Toyota's North American car output will surpass Chrysler's for the first time during the first quarter of 2009. The two companies' downward trajectories will soon cross, leaving Toyota as the third largest domestic producer behind Ford and General Motors.

Both Chrysler and Toyota are sharply cutting back their production, so it's a story of relative gain rather than absolute. Nevertheless, by building a planned 280,500 cars in Q1 2009, Toyota will outstrip Chrysler by over 20,000 units, reports Automotive News.

Those figures amount to a 31.8% decrease for Toyota and an even more dramatic 50.6% decrease for Chrysler. The differential in the cutbacks accounts for the flip-flop in rankings. Ford's 40.3% cutback slots between the two, and its 424,300 anticipated production beats General Motors 52.2% cutback to 419,100 vehicles by a fairly narrow margin.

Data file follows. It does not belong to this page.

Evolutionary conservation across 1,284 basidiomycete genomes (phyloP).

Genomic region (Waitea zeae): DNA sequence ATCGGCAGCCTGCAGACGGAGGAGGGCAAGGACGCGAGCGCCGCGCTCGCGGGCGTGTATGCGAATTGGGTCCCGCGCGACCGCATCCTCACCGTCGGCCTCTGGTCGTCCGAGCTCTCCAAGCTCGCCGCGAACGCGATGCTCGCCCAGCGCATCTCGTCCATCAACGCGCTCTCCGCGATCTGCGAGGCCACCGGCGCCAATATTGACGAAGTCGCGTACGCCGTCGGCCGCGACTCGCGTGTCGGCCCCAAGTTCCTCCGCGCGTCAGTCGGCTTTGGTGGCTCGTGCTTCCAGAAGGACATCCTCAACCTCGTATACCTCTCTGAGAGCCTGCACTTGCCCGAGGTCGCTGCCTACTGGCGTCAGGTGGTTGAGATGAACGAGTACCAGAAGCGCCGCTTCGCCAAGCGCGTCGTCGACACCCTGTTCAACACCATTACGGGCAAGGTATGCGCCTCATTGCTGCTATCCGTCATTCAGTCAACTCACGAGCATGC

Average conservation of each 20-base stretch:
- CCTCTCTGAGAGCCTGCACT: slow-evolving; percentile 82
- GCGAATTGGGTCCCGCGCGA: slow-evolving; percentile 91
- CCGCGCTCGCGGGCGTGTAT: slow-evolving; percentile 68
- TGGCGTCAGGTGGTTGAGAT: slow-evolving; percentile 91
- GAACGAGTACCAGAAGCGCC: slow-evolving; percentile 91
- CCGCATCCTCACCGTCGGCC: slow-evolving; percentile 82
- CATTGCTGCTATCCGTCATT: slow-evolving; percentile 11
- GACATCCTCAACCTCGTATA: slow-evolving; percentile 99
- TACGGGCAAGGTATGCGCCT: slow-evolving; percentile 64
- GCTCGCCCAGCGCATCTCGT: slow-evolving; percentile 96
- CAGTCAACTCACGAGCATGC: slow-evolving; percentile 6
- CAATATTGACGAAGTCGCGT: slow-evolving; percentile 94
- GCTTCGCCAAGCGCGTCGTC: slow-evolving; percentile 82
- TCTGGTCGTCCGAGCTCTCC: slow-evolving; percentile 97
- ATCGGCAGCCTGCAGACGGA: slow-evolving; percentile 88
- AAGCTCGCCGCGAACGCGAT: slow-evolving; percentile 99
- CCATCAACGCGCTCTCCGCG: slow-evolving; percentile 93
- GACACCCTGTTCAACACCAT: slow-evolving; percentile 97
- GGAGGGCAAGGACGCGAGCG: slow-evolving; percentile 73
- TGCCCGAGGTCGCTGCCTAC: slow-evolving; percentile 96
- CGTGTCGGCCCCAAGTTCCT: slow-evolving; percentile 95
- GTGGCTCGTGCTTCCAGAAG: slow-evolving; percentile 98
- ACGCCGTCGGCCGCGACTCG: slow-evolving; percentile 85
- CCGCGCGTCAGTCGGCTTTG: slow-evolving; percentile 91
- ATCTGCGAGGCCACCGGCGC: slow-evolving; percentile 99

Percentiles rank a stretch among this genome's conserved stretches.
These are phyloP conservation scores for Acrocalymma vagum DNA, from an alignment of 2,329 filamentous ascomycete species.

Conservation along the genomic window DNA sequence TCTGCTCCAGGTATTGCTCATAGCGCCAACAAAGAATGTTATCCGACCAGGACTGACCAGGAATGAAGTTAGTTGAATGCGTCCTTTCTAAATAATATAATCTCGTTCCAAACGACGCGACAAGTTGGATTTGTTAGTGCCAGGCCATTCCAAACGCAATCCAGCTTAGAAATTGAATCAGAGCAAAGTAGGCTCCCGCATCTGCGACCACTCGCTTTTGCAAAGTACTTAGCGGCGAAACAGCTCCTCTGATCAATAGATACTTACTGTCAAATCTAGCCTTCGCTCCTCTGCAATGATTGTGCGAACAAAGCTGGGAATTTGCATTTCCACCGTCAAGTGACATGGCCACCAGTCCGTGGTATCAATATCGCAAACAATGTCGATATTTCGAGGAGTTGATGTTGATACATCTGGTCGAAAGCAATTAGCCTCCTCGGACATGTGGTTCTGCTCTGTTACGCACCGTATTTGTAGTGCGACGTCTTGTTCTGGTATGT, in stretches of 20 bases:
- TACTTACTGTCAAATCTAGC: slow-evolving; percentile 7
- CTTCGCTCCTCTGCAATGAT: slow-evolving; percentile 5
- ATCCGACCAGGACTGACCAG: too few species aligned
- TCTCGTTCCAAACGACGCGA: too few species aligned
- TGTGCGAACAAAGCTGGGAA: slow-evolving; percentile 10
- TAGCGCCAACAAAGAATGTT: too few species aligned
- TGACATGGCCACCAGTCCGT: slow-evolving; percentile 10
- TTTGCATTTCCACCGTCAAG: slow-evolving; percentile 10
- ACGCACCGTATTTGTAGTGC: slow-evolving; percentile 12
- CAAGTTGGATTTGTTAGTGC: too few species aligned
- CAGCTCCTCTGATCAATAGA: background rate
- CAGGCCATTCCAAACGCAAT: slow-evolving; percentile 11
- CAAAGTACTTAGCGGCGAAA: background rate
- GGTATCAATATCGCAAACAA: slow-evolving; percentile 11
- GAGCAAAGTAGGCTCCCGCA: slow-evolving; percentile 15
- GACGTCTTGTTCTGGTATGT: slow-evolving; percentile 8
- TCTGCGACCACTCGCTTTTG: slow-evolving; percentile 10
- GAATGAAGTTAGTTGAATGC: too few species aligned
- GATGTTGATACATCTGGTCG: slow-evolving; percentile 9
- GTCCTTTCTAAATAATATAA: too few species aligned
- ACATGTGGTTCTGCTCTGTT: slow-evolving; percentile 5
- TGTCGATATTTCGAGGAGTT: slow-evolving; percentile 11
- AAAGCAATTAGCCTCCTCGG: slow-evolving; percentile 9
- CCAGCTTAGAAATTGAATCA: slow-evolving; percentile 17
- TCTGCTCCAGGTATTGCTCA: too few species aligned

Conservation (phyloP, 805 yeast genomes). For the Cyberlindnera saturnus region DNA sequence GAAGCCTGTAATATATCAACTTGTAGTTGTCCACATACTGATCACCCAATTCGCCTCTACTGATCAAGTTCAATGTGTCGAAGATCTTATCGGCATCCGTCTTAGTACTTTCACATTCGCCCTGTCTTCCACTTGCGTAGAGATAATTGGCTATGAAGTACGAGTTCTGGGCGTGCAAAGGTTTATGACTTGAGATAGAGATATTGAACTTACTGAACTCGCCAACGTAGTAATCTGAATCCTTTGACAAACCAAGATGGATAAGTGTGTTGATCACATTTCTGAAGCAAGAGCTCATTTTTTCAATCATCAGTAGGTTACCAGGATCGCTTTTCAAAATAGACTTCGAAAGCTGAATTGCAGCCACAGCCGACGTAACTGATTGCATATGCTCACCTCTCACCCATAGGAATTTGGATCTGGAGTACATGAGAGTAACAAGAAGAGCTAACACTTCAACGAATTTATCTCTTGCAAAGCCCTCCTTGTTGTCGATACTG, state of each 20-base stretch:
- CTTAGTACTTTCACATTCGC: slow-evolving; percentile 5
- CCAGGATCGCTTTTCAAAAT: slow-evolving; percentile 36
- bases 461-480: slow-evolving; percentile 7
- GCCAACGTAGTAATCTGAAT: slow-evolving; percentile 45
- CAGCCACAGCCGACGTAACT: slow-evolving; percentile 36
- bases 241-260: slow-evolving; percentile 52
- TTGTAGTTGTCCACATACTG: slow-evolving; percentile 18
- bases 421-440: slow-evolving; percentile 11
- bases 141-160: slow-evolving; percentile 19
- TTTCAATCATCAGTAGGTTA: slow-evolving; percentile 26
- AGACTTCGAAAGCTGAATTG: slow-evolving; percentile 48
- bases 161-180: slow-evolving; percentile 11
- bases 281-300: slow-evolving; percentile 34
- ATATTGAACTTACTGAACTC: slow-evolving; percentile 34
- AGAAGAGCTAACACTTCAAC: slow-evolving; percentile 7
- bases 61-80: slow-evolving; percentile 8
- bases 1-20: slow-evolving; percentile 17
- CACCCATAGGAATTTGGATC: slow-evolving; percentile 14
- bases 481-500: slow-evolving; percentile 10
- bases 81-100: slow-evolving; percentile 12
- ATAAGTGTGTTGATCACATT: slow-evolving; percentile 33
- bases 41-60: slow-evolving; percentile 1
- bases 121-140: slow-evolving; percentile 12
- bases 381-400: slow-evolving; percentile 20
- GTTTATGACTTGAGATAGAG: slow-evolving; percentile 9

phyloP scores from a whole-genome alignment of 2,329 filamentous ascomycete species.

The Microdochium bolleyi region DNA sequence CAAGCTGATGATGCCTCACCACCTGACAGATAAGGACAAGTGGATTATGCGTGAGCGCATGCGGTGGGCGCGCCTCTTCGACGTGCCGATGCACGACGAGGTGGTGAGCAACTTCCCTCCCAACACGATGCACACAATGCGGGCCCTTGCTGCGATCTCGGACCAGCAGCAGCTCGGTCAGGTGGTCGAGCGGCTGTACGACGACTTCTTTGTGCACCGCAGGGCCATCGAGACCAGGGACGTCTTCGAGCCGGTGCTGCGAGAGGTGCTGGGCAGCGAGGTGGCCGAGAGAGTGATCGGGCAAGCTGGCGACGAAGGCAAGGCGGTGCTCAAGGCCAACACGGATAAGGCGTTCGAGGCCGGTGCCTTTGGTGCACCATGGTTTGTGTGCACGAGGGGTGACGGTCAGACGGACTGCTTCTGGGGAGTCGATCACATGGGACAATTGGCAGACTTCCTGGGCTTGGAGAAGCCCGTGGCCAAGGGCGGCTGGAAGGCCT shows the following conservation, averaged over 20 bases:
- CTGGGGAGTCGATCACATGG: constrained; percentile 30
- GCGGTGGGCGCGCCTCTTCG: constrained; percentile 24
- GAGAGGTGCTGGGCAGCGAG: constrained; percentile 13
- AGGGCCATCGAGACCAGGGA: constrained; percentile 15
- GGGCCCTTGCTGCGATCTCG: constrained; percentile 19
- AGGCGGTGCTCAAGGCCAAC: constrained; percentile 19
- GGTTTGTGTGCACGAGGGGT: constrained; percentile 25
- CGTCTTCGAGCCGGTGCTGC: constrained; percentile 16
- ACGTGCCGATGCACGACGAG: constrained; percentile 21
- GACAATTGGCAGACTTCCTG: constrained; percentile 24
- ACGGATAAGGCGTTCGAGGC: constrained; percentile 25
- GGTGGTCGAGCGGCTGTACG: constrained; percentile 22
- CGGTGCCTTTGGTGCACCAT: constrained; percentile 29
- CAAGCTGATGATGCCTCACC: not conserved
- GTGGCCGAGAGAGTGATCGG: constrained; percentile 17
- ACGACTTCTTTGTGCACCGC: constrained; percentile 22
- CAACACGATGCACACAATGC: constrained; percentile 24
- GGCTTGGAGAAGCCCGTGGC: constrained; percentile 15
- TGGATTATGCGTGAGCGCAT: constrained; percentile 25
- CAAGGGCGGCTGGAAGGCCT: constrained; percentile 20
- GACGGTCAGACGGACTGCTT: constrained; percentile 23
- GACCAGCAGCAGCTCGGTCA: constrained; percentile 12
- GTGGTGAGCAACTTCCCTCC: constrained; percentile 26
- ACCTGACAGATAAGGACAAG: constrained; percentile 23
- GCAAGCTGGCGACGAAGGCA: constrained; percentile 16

The news is perhaps an optimistic spin on a nonetheless dire situation for Toyota. In 2008, the Japanese juggernaut has seen its first-ever operating loss and massive reduction in forecast sales.

Fellow Japanese carmakers Honda and Nissan have felt the pain of the global economic crunch too, dipping 34.9% and 30.8% in expected Q1 North American production, respectively.

The decline in fuel prices through the end of 2008 have hurt Toyota's - and the industry's - hybrid sales in particular. A brand-new Prius, launched at this year's Detroit Auto Show, hopes to turn that situation around by offering a new set of features, more power and more efficiency. Despite the optimism in the launch, the bleak outlook for 2009's sales figures may prove too strong to overcome.